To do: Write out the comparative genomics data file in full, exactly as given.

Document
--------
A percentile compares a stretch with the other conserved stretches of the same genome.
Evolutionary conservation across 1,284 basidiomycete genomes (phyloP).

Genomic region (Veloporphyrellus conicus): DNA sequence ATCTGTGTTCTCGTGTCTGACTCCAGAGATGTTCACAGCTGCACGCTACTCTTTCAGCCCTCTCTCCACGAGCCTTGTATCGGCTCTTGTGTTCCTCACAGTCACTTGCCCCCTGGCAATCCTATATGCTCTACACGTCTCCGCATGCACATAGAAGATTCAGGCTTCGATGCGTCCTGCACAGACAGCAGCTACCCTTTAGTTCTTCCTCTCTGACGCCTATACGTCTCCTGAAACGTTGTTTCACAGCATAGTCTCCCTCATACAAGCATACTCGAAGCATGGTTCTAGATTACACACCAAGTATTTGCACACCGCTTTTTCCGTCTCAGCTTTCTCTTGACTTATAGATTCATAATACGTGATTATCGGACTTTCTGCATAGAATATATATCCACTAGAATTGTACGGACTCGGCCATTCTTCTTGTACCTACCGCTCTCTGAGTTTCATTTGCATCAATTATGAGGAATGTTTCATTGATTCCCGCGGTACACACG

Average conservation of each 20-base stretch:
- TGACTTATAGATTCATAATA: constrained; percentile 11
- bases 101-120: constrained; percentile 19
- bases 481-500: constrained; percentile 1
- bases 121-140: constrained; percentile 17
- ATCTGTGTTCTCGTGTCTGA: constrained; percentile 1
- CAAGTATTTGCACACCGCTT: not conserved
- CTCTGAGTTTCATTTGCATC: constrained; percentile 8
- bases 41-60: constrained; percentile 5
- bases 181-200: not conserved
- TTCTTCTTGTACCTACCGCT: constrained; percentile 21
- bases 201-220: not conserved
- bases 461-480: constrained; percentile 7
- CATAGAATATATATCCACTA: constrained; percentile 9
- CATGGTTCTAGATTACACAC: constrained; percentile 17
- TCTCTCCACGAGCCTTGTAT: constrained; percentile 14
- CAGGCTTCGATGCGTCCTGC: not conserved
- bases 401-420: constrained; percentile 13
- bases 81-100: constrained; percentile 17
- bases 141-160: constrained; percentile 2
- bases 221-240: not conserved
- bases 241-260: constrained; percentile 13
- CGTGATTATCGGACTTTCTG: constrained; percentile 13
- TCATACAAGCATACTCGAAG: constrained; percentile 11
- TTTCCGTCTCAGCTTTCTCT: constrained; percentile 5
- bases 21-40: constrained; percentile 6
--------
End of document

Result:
A percentile compares a stretch with the other conserved stretches of the same genome.
Evolutionary conservation across 1,284 basidiomycete genomes (phyloP).

Genomic region (Veloporphyrellus conicus): DNA sequence ATCTGTGTTCTCGTGTCTGACTCCAGAGATGTTCACAGCTGCACGCTACTCTTTCAGCCCTCTCTCCACGAGCCTTGTATCGGCTCTTGTGTTCCTCACAGTCACTTGCCCCCTGGCAATCCTATATGCTCTACACGTCTCCGCATGCACATAGAAGATTCAGGCTTCGATGCGTCCTGCACAGACAGCAGCTACCCTTTAGTTCTTCCTCTCTGACGCCTATACGTCTCCTGAAACGTTGTTTCACAGCATAGTCTCCCTCATACAAGCATACTCGAAGCATGGTTCTAGATTACACACCAAGTATTTGCACACCGCTTTTTCCGTCTCAGCTTTCTCTTGACTTATAGATTCATAATACGTGATTATCGGACTTTCTGCATAGAATATATATCCACTAGAATTGTACGGACTCGGCCATTCTTCTTGTACCTACCGCTCTCTGAGTTTCATTTGCATCAATTATGAGGAATGTTTCATTGATTCCCGCGGTACACACG

Average conservation of each 20-base stretch:
- TGACTTATAGATTCATAATA: constrained; percentile 11
- bases 101-120: constrained; percentile 19
- bases 481-500: constrained; percentile 1
- bases 121-140: constrained; percentile 17
- ATCTGTGTTCTCGTGTCTGA: constrained; percentile 1
- CAAGTATTTGCACACCGCTT: not conserved
- CTCTGAGTTTCATTTGCATC: constrained; percentile 8
- bases 41-60: constrained; percentile 5
- bases 181-200: not conserved
- TTCTTCTTGTACCTACCGCT: constrained; percentile 21
- bases 201-220: not conserved
- bases 461-480: constrained; percentile 7
- CATAGAATATATATCCACTA: constrained; percentile 9
- CATGGTTCTAGATTACACAC: constrained; percentile 17
- TCTCTCCACGAGCCTTGTAT: constrained; percentile 14
- CAGGCTTCGATGCGTCCTGC: not conserved
- bases 401-420: constrained; percentile 13
- bases 81-100: constrained; percentile 17
- bases 141-160: constrained; percentile 2
- bases 221-240: not conserved
- bases 241-260: constrained; percentile 13
- CGTGATTATCGGACTTTCTG: constrained; percentile 13
- TCATACAAGCATACTCGAAG: constrained; percentile 11
- TTTCCGTCTCAGCTTTCTCT: constrained; percentile 5
- bases 21-40: constrained; percentile 6